You might not recognize the name Art Clokey but the crowning achievement of the Claymation artist’s career might ring a bell: Gumby. Clokey, who passed away last year, would have been 90 today. To celebrate that event, Google has made Gumby the focus of an animated doodle on the home page of its search engine.
The doodle displays a child’s block with the letter G and five colored balls. When you click on the balls, they morph into Claymation figures. If you click on the green ball, for example, Gumby will appear. Click on the first ball, and you’ll see Gumby’s arch enemies, the Blockheads. The yellow ball transforms into one of Gumby’s reptile friends, Prickle, and the blue ball, his girlfriend Tara. Click on the last ball, and you’ll see Gumby’s faithful equine companion Pokey.
Gumby has a special place in the hearts of Baby Boomers because he was a mainstay on the Howdy Doody Show in the fifties. Over the years, the character has been revived several times. He even became a parity subject of Eddie Murphy on Saturday Night Live in the eighties. In the nineties, he received the full cinema treatment with the theatrical release of Gumby the Movie.
Born on Oct. 12, 1921 Clokey’s birth name was Arthur C. Farrington. His father died when he was eight. It’s said that the shape of Gumby’s head is modeled on Clokey’s birth father’s who always had a large shock of hair swept to the right on his scalp.
Clokey’s mother remarried and moved to California, where she and her new husband deserted the would-be animator. He lived in a half-way house until age 11, when he was adopted by Joseph W. Clokey. It was Clokey, a notable music teacher and composer, who introduced his adopted son to the arts.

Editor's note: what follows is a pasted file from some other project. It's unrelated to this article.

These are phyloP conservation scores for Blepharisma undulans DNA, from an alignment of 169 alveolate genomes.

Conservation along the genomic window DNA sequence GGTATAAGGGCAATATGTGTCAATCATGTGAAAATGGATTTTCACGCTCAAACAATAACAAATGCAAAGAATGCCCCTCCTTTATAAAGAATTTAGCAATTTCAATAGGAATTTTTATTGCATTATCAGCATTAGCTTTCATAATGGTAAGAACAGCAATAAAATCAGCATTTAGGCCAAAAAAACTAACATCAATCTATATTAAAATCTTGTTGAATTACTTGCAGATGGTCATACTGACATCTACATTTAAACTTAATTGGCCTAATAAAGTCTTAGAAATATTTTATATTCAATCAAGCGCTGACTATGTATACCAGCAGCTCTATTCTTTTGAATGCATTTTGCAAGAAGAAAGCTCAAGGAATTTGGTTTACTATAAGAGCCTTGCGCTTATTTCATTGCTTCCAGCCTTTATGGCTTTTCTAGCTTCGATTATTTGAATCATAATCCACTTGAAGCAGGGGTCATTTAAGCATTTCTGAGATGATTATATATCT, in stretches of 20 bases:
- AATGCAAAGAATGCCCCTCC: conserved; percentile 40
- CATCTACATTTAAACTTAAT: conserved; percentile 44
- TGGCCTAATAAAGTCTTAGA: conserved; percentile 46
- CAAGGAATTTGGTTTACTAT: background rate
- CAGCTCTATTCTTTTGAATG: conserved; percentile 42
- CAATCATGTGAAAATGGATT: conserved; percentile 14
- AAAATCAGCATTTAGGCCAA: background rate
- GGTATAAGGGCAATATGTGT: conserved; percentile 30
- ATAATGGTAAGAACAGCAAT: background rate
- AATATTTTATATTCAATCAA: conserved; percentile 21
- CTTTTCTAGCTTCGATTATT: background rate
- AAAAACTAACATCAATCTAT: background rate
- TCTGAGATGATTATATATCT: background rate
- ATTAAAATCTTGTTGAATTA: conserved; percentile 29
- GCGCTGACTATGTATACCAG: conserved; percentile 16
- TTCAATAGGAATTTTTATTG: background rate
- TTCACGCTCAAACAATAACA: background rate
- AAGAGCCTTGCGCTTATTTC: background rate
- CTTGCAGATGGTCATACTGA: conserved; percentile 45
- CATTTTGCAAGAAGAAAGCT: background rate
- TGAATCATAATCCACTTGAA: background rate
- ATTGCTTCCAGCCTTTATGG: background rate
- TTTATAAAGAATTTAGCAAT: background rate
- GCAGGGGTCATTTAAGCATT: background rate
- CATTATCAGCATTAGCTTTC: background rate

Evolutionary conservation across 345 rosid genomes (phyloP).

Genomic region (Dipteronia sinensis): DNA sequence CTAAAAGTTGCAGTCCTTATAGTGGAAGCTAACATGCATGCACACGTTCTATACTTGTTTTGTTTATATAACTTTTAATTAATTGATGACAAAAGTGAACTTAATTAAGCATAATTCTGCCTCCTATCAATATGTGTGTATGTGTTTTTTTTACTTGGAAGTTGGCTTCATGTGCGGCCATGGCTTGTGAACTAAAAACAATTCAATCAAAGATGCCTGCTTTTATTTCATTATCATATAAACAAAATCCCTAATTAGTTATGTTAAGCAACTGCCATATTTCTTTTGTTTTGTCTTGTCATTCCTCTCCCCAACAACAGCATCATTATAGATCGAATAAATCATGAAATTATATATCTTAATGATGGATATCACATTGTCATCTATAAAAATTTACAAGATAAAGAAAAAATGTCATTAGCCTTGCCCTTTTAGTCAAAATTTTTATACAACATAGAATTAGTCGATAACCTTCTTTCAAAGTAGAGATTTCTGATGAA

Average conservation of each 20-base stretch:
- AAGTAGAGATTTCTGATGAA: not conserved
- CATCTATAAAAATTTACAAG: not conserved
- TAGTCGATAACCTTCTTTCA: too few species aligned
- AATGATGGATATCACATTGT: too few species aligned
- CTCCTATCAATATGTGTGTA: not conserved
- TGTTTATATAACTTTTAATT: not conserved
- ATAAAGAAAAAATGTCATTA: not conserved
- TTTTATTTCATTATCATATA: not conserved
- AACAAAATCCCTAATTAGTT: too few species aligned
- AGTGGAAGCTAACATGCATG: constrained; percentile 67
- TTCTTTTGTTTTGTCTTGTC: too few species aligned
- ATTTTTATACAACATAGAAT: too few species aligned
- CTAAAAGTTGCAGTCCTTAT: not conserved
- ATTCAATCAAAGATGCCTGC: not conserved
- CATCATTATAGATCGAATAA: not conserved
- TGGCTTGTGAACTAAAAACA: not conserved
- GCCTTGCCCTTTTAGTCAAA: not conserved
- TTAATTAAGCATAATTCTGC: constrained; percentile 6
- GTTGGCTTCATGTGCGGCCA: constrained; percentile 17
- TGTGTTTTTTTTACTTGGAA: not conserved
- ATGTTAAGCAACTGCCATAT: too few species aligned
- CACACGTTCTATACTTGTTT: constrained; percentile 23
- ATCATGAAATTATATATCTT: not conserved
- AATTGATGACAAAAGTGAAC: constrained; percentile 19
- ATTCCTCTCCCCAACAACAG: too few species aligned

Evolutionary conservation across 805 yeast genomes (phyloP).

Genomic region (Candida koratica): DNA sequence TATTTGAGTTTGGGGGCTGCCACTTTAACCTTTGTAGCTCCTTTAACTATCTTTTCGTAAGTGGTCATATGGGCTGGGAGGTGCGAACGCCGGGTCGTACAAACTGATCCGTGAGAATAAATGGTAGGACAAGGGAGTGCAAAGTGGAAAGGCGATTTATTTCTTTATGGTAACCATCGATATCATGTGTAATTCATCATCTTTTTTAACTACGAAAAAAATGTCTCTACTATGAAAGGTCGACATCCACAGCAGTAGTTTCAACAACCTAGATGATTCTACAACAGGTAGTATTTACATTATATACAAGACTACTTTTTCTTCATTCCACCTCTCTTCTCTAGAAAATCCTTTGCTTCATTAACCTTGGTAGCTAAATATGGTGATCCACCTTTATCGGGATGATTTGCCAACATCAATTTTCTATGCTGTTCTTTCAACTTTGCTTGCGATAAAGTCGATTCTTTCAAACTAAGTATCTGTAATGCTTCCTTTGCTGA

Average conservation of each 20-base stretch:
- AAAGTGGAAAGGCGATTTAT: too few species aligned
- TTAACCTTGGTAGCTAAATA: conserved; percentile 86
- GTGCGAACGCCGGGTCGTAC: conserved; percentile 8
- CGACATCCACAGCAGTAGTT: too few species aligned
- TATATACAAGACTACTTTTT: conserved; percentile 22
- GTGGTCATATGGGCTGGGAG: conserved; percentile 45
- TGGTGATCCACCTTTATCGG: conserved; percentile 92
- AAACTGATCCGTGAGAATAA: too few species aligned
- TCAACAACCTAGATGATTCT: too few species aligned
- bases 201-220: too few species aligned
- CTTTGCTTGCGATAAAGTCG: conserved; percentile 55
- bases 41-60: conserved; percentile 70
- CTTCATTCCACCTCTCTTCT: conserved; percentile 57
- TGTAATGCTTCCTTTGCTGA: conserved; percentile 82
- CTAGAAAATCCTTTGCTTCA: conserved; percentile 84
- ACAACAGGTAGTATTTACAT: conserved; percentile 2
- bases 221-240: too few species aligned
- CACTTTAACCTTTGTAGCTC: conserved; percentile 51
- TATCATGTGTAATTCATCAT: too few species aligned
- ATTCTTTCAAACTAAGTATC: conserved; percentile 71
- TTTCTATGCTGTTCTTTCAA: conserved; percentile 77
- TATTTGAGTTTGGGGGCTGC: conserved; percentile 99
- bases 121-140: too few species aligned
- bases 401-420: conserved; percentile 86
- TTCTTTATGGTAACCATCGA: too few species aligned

After attending college in California, Clokey served in World War II conducting photo reconnaissance over North Africa and France. He settled in Hartford, Conn. after the war, where he met his wife, Ruth, while studying to become an Episcopal minister. The pair soon left Hartford to pursue their passion, filmmaking, in California.
Working as a school teacher during the day, Clokey studied film at the University of Southern California at night. In 1953, he made an experimental film called Gumbasia, which caught the eye of a studio exec who opened the door for Clokey’s career.
“The fact is that most people don’t know his name, but everybody knows Gumby,” friend and animator David Scheve told the L.A. Times when Clokey died in January 2010.
Google doodles have become very popular over the last few years and they’ve been used to celebrate all kinds of events, from civic milestones and birthdays to death anniversaries and important dates in history.
Interactive animated doodles like today’s Gumby offering are a relatively recent invention, the first one appearing in May 2010 to celebrate the birthday of the video game Pac-Man.